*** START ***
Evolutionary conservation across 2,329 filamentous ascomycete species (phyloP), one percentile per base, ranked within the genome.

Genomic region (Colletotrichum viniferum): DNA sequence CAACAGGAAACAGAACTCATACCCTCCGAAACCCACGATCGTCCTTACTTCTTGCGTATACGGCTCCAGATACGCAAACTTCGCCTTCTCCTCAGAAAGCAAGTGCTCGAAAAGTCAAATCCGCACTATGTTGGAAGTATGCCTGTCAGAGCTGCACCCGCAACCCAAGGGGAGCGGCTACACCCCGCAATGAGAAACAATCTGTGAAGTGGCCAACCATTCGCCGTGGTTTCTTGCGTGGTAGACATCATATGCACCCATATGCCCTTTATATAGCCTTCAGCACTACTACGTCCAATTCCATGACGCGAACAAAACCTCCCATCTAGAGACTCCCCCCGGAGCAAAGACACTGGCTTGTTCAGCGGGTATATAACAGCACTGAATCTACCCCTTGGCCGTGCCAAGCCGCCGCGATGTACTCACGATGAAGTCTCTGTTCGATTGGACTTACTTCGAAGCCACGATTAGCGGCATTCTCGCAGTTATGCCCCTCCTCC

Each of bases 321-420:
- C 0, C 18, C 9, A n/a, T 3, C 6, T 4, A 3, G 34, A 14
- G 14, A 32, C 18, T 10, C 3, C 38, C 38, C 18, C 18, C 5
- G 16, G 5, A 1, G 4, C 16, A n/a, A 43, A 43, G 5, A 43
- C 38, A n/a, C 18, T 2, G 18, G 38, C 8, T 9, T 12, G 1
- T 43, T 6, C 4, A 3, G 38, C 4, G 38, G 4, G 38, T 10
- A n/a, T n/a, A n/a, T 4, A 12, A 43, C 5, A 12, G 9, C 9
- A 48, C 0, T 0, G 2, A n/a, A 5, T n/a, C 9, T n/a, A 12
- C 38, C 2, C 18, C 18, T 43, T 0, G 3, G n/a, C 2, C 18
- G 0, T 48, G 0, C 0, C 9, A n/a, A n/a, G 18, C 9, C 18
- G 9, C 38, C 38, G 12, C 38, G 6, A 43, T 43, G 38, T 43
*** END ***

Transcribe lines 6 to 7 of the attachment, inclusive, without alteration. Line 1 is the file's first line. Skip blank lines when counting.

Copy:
- G 16, G 5, A 1, G 4, C 16, A n/a, A 43, A 43, G 5, A 43
- C 38, A n/a, C 18, T 2, G 18, G 38, C 8, T 9, T 12, G 1